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  • Book Extract - Creating Games: Mechanics, Content, and Technology

    - Morgan McGuire and Odest Chadwicke Jenkins
  •  [Here, GameCareerGuide presents an extract from Creating Games: Mechanics, Content, and Technology -- Chapter 5: The Design Document. This comprehensive and easy-to-understand guide should get you on the road towards creating your first design documents with relative ease.]

    Terms Explained: Choke Point - Design Document - Issue Tracking - Player Composite - Bugs - Plot Graph - Staffing Plan - Storyboard - Tags - Technology Plan

    The design document describes the development team's shared vision for all aspects of the game and the development process. It is considered a working document because it is continually revised, based on feedback and experience. The team begins writing the design document before the game, but the document is not finished until the game itself is finished!

    The format of the design document is essential to its use as a reference document. Each chapter addresses a specific aspect of development, such as the user interface. The order and style of the chapters varies across companies, but any game-development project should contain most of the sections discussed in this book. When the developer works with a publisher, the developer proposes the game with an early version of the design document and later uses the design document to present the game's evolving specifications to the publisher. Some sections of the document resemble a business plan in order to meet these needs.

    Design documents are often hundreds of pages and are maintained by the lead designer and producer, although other members of the team contribute a lot of the content. In the board game industry, design documents tend to be short and informal because board games are simpler than video games, and the development process is shorter and involves fewer people. A tightly-focused design document of about 20 pages is good for an indie game or classroom final project. As with any working document, controversy may arise about whether to write a long document (to create a full specification) or to write a short document (which is easier to keep up to date). We recommend keeping the design document on the short side and augmenting it with regular face-to-face communication between team members.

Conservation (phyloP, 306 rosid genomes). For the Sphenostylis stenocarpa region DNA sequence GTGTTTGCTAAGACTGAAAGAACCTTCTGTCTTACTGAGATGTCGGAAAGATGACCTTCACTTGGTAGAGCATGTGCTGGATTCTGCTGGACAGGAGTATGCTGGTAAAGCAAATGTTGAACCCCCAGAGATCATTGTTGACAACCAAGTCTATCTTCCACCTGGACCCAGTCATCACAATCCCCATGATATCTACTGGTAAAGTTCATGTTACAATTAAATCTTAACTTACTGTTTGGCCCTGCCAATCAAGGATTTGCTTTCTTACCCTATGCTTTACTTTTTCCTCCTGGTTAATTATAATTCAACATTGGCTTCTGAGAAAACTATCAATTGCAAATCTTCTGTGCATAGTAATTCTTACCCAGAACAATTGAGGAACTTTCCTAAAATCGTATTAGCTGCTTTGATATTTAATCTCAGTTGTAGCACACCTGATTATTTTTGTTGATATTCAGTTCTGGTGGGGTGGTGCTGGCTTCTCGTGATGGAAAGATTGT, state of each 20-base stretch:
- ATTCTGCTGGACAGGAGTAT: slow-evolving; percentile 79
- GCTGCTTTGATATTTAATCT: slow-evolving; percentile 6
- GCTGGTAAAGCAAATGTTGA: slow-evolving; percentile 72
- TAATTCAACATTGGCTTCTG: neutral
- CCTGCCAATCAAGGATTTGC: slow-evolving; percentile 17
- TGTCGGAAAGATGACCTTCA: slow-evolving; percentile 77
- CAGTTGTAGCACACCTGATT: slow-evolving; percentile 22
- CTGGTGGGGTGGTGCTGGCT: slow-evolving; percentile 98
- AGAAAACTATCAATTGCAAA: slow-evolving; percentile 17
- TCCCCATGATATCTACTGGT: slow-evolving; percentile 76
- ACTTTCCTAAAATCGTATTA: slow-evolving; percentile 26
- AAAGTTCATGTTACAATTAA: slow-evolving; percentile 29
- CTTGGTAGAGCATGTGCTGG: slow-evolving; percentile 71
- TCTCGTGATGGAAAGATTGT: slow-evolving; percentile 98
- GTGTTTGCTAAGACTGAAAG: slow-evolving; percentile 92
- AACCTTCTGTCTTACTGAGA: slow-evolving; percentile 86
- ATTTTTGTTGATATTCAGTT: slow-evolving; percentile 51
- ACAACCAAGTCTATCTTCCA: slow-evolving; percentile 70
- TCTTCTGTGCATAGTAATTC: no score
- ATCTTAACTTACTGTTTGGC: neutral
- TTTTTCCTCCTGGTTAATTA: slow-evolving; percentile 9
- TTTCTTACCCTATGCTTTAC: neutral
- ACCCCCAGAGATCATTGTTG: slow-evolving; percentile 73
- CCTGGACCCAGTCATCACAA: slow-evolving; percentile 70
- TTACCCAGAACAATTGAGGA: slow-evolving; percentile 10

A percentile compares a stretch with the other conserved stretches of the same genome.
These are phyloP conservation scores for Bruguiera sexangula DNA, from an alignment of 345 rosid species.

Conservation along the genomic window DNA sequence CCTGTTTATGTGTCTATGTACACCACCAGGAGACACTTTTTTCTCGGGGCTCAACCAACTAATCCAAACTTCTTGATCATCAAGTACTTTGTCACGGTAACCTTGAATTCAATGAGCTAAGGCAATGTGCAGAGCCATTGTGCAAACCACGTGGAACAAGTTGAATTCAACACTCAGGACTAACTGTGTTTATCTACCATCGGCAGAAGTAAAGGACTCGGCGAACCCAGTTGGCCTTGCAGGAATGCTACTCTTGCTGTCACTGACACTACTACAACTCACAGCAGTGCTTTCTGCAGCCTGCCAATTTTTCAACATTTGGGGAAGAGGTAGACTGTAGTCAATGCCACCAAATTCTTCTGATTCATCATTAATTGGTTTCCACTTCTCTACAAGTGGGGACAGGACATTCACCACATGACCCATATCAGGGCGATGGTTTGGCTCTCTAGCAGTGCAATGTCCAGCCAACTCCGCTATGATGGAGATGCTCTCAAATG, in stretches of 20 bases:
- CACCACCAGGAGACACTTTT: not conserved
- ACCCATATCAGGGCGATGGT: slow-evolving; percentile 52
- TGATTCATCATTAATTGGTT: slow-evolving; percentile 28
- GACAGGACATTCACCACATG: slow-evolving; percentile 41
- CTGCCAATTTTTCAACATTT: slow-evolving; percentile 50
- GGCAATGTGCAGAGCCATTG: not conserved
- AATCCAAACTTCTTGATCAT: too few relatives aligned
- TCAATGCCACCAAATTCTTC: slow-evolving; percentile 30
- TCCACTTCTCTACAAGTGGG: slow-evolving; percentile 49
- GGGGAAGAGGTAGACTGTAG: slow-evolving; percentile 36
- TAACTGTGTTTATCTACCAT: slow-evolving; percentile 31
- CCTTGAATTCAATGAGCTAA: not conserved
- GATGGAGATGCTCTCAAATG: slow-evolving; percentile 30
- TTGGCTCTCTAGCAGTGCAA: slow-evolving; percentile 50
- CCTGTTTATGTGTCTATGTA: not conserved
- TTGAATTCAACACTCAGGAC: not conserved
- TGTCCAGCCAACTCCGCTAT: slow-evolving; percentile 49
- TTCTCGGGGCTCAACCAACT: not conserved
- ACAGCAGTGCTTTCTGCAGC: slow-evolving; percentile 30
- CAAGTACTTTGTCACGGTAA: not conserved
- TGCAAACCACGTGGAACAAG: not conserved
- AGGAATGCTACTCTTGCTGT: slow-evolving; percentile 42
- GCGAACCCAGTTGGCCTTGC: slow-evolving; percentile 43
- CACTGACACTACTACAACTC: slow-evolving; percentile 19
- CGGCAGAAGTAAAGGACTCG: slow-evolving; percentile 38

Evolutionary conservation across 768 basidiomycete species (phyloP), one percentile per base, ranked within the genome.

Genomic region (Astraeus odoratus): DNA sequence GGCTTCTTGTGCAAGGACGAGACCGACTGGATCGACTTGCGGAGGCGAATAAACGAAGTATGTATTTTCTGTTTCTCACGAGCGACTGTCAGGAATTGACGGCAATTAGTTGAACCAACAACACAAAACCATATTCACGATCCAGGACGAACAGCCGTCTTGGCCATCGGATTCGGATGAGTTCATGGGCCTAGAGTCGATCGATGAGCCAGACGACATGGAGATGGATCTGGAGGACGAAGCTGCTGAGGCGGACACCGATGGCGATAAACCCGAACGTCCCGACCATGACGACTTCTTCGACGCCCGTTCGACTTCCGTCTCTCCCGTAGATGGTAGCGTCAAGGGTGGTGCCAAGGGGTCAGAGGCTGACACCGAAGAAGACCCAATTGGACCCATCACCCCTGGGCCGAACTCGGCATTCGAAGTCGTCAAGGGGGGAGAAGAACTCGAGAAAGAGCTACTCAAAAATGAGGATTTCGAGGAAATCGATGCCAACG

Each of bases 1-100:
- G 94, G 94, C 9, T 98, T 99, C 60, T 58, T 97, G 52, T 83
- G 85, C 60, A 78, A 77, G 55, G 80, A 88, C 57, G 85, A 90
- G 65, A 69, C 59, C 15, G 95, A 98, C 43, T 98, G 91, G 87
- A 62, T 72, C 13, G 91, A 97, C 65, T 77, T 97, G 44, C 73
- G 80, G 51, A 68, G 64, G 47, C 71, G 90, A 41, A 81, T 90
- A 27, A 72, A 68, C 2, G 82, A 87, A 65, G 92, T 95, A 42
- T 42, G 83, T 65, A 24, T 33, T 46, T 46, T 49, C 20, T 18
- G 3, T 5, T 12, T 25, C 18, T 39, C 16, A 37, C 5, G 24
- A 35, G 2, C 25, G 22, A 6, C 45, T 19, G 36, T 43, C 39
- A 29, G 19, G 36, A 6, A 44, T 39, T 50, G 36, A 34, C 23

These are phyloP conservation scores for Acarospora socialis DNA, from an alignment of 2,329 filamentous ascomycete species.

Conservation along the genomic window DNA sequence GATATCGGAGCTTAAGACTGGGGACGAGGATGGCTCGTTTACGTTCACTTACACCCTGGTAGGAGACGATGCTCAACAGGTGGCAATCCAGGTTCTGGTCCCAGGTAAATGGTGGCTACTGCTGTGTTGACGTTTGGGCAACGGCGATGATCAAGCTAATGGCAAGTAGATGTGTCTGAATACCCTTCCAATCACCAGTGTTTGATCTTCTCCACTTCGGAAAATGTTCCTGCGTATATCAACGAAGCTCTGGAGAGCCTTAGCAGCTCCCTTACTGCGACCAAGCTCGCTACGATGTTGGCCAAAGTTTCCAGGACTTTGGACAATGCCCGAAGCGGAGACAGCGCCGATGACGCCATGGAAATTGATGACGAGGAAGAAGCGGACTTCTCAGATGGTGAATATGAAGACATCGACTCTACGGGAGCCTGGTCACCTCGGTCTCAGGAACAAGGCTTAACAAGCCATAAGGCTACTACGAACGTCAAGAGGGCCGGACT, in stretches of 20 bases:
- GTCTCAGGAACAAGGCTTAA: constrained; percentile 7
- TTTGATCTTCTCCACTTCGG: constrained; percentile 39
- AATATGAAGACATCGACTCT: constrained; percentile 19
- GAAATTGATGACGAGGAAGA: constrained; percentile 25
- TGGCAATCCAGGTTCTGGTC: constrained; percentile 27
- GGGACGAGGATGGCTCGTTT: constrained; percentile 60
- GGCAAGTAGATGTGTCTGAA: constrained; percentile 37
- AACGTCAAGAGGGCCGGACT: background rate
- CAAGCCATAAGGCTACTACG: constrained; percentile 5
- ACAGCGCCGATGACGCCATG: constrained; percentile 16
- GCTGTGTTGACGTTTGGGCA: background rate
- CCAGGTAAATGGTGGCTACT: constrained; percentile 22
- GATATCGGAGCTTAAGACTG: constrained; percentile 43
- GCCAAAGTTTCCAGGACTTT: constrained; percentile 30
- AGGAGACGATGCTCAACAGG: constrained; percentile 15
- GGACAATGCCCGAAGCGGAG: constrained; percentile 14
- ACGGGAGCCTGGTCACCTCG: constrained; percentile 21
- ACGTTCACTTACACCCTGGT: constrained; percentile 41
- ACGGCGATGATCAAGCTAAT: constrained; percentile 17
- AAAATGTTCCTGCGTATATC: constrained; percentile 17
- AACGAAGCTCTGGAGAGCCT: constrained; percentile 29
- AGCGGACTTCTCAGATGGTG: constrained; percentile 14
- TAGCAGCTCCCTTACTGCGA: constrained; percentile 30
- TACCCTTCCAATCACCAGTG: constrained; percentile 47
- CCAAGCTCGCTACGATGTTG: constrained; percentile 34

New document technology like webpages and wikis can make design documents up to date and more visible to the whole team. Online documents also have the advantage of hyperlinks between sections of the document and external concept art or supporting documents.

    This chapter describes the basic content of the design document. Although all of the following features are presented in this chapter, later chapters discuss individual features in more detail.

    1. Title page
    2. Executive summary
    3. Overview
    4. Related games
    5. Player composites
    6. World
    7. Characters
    8. Progression graph
    9. Art direction
    10. User interface storyboards
    11. Tags and dialogue
    12. Technology plan
    13. Software architecture
    14. Controls
    15. Level design
    16. Mechanics analysis
    17. Schedule
    18. Budget
    19. Change log

    5.1 Title Page

    The title is on one page. It is graphically simple, like the frontispiece for a book. Yet it contains vital information. The title page should contain: